The topic of WordPress back-ups is one that gets a lot of attention. I often find that most articles make it out to be far more complicated than it needs to. I follow a few simple steps every couple weeks or every time there is a new release to back-up both my installation directory and my database. To back-up my database I use a tool called Sequel Pro which is only available for the Mac but there are several Windows alternatives, just google "MySQL GUI Windows" and check out some options there.
Connect to your database using Sequel Pro, select the appropriate database from the drop-down (upper left) then simply go to "File->Export->MySQL Dump". Select a location to save the file and boom your database has been backed up. I highly recommend you back-up your back-up using something like Amazon S3, Dropbox or even an off-site FTP.
Next we need to back-up the WordPress installation directory (includes all your media, themes, uploads and other content) because without the database will not provide a full restore. If you are on other than a *nix platform you probably know how to archive/back-up files/folders by now but if you are not using a GUI here is the method I use.
Change directories to one level up from your WordPress root directory and type in the following command [assuming your root directory is named 'wp', if not this will need to reflect the name of your installation folder.]:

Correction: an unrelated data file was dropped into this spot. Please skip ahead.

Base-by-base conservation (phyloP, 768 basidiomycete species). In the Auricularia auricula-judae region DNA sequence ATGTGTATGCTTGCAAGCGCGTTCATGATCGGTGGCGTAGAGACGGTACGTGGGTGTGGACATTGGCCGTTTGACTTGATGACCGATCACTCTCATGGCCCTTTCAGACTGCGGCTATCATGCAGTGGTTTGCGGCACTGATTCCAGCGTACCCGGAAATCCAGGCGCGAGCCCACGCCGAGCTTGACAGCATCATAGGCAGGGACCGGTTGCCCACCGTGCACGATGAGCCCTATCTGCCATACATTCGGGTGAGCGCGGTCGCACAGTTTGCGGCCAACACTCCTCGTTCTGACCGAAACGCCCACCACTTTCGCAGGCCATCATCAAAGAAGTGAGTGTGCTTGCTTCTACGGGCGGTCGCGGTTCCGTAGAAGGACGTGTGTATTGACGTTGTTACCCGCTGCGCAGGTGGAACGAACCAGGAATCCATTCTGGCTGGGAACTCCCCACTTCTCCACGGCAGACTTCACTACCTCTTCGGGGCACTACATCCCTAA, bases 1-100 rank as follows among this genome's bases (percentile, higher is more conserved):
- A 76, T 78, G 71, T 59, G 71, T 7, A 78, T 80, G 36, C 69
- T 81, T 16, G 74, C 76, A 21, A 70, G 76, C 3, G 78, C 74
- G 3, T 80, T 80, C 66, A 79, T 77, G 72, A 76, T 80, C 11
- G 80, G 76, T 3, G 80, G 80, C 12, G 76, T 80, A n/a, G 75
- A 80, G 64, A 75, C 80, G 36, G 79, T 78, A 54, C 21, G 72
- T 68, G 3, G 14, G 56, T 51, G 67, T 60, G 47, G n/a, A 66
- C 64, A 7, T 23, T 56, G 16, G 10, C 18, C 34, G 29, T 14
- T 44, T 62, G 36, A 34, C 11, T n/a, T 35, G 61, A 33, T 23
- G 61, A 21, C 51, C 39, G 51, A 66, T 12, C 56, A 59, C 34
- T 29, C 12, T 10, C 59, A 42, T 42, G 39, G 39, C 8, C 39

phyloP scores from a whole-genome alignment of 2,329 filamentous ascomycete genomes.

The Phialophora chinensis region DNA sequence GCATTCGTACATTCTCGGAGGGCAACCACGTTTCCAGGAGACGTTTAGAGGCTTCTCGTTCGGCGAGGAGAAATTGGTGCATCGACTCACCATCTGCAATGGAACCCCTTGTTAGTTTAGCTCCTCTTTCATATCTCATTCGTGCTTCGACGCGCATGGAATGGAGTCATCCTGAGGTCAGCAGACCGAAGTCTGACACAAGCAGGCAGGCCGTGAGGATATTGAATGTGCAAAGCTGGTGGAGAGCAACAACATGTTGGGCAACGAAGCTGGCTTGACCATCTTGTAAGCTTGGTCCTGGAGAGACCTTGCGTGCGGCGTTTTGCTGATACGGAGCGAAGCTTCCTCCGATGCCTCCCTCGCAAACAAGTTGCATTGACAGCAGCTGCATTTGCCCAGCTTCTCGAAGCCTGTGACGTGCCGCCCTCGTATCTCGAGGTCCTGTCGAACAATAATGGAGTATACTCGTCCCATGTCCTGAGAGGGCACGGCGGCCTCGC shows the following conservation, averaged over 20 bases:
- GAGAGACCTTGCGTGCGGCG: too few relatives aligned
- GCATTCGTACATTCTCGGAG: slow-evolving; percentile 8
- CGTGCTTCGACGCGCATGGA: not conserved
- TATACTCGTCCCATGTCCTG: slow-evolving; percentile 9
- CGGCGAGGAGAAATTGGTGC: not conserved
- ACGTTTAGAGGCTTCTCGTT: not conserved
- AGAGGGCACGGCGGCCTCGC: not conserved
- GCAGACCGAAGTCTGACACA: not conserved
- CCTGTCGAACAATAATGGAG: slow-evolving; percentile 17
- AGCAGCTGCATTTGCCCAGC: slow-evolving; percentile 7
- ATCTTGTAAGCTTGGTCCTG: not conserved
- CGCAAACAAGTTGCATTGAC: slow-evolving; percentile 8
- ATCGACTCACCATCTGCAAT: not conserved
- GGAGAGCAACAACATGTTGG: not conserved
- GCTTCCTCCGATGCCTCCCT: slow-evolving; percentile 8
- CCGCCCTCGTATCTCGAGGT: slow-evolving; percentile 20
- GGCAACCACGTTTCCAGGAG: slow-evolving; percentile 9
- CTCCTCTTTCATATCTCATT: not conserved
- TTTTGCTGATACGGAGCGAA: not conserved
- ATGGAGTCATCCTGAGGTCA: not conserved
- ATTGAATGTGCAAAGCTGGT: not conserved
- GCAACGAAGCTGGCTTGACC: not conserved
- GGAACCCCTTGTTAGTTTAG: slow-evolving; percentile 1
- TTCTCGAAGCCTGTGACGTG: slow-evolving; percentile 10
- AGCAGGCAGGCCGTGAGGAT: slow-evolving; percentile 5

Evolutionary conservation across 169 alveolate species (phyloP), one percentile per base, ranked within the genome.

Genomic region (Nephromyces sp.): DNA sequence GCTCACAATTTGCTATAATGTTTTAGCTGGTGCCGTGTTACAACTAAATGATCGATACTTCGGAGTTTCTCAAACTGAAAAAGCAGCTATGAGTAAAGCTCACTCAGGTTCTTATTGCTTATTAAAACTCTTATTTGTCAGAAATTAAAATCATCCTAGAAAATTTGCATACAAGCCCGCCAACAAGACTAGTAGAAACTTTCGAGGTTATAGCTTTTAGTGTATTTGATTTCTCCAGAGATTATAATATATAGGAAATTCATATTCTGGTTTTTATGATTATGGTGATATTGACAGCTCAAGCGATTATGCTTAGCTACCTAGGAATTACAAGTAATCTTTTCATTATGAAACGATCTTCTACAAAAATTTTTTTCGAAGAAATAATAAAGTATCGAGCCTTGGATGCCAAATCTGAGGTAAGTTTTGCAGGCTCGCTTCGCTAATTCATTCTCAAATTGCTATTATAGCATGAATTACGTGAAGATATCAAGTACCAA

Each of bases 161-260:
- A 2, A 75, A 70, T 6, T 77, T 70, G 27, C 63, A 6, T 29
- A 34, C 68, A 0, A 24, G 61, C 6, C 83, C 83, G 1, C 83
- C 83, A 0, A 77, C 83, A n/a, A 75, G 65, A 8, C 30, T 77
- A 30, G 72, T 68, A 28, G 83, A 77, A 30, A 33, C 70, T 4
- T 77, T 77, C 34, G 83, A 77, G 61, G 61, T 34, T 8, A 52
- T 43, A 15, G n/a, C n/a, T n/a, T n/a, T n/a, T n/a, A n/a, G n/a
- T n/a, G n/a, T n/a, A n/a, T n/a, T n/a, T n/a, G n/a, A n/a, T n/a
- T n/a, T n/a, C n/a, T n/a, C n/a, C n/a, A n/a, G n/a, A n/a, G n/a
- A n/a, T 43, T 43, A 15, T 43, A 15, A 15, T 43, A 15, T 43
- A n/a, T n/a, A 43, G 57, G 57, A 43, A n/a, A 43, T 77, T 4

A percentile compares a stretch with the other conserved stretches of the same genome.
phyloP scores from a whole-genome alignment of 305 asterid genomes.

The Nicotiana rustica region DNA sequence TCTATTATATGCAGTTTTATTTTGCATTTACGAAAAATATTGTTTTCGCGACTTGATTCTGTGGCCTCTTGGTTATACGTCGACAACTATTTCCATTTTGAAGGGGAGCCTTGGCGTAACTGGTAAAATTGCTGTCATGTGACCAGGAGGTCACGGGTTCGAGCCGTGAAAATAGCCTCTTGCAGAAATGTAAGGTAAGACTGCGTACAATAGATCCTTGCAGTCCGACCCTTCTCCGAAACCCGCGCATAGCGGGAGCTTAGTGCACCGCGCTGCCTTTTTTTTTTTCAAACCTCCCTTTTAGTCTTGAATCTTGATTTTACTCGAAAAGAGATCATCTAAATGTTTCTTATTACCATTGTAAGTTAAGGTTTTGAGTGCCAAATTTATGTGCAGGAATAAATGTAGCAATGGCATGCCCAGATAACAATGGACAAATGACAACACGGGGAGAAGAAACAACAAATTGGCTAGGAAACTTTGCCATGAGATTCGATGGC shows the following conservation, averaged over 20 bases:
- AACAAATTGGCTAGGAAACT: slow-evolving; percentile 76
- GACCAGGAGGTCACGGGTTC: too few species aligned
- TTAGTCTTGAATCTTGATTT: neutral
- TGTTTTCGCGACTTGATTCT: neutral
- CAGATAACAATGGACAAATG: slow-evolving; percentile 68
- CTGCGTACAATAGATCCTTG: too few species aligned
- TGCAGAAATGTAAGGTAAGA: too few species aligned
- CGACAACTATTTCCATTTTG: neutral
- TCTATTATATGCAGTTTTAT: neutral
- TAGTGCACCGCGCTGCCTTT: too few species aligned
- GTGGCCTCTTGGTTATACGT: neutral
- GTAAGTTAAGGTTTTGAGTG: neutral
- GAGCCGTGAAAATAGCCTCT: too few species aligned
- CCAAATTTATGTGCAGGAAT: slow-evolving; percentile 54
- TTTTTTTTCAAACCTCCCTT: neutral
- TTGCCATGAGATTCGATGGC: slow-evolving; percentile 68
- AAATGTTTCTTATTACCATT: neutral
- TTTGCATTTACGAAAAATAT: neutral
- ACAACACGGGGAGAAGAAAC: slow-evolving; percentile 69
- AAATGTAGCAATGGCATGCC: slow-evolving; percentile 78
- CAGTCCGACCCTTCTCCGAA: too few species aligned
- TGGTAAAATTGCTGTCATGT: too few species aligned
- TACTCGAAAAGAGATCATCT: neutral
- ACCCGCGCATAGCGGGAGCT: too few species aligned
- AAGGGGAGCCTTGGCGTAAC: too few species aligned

tar -zcvf archive_name.tar.gz ./wp
The command above will create a tar.gz archive with everything (recursively) in your installation directory, again back this file up somewhere off-site.
That is it, WordPress is now backed-up and your can upgrade with a clear conscious! If you ever need to restore from these back-ups simply put the .tar.gz file back where you created it and type the following command:
tar -zxvf archive_name.tar.gz ./
The command above will recreate your directory structure and restore all necessary files. Next you will need to recreate the database then "replay" or execute the commands from your SQL file to re-create the tables and repopulate the data.
I hope this helps to dispel some of the myths about how complicated WordPress back-ups need to be and encourages all of you to back-up and back-up often.